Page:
The mechanism of fibrosis might involve fructose inducing increased reactive oxygen species resulting in collagen deposition and histologically visible hepatic fibrosis. Spruss and colleagues have postulated another possible mechanism for fructose-induced hepatic steatosis in mice: the interaction between Toll-like receptor 4 and gut-derived endotoxins, such as lipopolysaccharide.[17]

Fructose: A Marker or a Mediator?

Whether increased fructose consumption merely correlates with factors responsible for the development of NAFLD or directly promotes the transition from NAFLD to NASH and more advanced stages of liver damage remains unclear. Further research is needed, including well-designed prospective controlled dietary intervention studies to evaluate whether a low-fructose diet improves the metabolic disturbances associated with NAFLD and alters the natural history of NAFLD in those at risk for disease progression. These studies should also determine whether a threshold amount of fructose triggers the postulated adverse effects or if genetic susceptibility is responsible for these outcomes. In the interim, it seems prudent to reduce intake of fructose.

Subtract Added Sugars

Although long-term trials to study the effects of reducing the intake of fructose are needed, current data support dietary guidelines that target a reduction in consumption of all added sugar (caloric sweeteners used as ingredients in processed or prepared foods). Welch and colleagues tested the association between consumption of added sugars and adverse outcomes.[18] A statistically significant correlation exists between excessive consumption of added sugars and several important measures of dyslipidemia, an important risk factor for NAFLD and cardiovascular disease. This, in turn, has been linked with several metabolic abnormalities and adverse health conditions, as well as shortfalls of essential nutrients. Although trial data are limited, evidence from observational studies indicates that a higher intake of added-sugar soft drinks is associated with greater energy intake, higher body weight, and lower intake of essential nutrients. On the basis of the 2005 US dietary guidelines, intake of added sugars greatly exceeds discretionary calorie allowances, regardless of energy needs; a mean of 16% of consumed calories was from added sugars. In view of these data, the American Heart Association has recommended reductions in the intake of added sugars.[19] A prudent upper limit of intake is half of the discretionary calorie allowance, which for most women is no more than 100 calories per day and for most men is no more than 150 calories per day from added sugars.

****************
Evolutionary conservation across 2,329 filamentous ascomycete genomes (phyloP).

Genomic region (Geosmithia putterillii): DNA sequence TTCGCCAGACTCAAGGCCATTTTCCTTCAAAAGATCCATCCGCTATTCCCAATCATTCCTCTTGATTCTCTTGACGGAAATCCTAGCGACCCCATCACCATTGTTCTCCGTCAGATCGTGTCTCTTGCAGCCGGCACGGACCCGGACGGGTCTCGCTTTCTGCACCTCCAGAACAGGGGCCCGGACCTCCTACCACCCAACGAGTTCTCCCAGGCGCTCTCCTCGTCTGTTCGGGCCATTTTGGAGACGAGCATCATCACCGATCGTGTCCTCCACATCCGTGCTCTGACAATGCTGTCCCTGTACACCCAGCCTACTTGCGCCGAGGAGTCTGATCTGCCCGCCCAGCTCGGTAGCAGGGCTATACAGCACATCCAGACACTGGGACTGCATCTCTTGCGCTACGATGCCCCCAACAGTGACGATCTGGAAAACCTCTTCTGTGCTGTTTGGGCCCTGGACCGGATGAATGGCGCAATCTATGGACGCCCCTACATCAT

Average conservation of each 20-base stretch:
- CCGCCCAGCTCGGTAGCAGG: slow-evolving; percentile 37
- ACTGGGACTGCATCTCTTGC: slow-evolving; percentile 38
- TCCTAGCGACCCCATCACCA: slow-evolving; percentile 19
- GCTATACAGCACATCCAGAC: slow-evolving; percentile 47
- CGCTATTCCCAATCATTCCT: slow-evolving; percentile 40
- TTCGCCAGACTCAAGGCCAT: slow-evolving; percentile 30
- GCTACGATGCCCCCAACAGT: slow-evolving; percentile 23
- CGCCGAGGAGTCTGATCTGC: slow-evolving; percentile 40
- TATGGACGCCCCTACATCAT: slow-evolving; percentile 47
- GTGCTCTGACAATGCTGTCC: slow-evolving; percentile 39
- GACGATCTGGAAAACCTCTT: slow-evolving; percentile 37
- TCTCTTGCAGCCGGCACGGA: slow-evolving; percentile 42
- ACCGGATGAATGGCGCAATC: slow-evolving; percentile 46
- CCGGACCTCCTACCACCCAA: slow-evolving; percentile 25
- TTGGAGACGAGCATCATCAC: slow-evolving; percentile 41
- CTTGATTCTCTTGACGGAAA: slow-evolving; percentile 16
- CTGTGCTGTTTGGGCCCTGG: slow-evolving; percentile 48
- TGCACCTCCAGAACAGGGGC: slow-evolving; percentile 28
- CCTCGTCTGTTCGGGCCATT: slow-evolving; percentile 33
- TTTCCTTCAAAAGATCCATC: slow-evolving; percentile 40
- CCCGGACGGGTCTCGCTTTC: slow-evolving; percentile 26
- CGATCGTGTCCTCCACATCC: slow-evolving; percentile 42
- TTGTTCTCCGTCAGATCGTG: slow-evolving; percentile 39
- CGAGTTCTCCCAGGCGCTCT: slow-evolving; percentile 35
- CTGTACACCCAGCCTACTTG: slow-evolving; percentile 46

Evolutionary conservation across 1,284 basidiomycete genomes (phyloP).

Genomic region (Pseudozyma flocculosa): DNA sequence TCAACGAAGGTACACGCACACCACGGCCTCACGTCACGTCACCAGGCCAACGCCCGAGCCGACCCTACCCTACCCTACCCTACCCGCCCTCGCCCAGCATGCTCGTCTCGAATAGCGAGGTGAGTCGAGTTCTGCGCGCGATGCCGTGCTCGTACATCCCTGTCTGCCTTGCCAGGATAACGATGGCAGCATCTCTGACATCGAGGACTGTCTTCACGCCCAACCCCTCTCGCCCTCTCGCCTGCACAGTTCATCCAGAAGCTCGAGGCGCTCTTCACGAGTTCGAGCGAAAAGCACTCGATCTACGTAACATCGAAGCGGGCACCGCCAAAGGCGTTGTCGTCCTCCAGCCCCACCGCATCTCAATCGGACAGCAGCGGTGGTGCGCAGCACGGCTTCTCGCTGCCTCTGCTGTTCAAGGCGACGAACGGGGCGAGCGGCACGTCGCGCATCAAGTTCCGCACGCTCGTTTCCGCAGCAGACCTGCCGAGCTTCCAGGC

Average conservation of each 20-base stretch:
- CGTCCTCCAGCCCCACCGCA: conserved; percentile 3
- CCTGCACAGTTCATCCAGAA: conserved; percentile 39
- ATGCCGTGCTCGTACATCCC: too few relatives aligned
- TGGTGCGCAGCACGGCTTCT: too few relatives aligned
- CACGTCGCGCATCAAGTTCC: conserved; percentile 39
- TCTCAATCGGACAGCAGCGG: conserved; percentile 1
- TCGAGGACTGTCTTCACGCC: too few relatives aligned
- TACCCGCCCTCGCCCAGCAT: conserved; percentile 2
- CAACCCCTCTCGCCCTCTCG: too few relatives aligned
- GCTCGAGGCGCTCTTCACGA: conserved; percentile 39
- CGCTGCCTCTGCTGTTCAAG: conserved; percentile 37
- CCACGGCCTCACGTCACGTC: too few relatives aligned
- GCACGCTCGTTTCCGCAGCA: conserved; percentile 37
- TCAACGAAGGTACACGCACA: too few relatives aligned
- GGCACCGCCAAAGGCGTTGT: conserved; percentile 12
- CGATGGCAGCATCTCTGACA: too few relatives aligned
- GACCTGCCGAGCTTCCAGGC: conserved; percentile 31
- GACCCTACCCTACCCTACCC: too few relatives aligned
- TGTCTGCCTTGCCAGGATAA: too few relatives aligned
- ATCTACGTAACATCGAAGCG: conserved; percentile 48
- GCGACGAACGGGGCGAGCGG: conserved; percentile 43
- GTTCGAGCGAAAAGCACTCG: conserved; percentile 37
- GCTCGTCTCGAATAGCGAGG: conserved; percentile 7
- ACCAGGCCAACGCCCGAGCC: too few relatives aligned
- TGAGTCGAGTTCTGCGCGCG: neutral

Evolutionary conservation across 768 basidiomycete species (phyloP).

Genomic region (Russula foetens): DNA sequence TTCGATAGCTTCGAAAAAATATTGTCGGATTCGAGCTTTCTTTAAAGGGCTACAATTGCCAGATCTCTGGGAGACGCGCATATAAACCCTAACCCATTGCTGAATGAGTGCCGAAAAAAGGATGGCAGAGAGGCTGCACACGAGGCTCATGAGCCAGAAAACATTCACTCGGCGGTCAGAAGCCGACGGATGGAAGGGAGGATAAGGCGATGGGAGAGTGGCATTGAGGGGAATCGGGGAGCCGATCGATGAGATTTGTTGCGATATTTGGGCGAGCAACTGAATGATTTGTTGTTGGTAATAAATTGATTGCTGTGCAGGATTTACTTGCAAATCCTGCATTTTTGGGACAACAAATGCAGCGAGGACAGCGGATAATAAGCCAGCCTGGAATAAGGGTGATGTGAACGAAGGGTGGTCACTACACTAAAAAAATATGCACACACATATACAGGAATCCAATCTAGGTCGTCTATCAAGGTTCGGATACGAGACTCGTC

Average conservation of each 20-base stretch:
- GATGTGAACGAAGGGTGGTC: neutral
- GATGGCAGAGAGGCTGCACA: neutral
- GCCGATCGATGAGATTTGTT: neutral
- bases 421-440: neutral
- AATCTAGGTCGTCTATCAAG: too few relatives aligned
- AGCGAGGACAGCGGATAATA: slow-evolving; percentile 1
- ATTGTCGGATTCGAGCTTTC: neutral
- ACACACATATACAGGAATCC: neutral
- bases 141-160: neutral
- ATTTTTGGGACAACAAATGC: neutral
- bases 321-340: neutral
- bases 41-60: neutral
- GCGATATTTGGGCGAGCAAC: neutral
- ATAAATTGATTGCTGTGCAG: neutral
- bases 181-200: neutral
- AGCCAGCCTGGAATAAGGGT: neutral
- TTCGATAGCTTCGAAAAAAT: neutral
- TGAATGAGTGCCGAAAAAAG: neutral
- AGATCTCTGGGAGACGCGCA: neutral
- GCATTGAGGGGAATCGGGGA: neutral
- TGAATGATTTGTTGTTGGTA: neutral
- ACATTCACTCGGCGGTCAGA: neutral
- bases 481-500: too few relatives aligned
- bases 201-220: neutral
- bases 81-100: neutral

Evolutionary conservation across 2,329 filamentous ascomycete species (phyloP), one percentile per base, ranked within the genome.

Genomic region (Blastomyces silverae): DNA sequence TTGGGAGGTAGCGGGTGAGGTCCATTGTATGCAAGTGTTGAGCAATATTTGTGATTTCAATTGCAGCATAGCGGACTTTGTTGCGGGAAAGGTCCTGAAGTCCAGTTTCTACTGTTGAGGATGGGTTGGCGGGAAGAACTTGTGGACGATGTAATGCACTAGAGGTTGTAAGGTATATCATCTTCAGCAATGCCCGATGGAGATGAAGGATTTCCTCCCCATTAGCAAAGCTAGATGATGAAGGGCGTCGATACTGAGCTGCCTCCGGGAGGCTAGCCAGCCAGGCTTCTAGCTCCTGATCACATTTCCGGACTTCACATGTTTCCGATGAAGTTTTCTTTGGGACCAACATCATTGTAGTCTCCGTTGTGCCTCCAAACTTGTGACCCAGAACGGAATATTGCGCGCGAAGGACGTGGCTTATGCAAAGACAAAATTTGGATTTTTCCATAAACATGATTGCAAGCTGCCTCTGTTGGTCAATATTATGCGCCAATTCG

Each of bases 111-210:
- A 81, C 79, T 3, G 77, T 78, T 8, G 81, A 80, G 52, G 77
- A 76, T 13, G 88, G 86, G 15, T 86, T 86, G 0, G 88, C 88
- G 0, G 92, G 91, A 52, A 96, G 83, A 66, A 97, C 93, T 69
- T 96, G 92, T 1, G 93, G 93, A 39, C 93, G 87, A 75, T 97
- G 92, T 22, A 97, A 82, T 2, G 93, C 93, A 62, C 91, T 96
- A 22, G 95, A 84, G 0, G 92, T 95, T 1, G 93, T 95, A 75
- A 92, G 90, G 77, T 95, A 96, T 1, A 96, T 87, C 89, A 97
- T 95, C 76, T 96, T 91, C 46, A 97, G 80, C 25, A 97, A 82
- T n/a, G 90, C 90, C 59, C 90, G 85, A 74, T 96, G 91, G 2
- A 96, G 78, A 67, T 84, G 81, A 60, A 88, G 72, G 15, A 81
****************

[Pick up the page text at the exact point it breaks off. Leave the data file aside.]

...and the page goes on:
Bottom Line

We should consume less of all added sugars -- including fructose -- which are an increasing and potentially modifiable component of our diets. However, the makers of high-fructose corn syrup applied last month to the US Food and Drug Administration to change the name to "corn sugar" for use on food labels. "A rose by any other name will taste as sweet" -- thus, consumption will probably continue.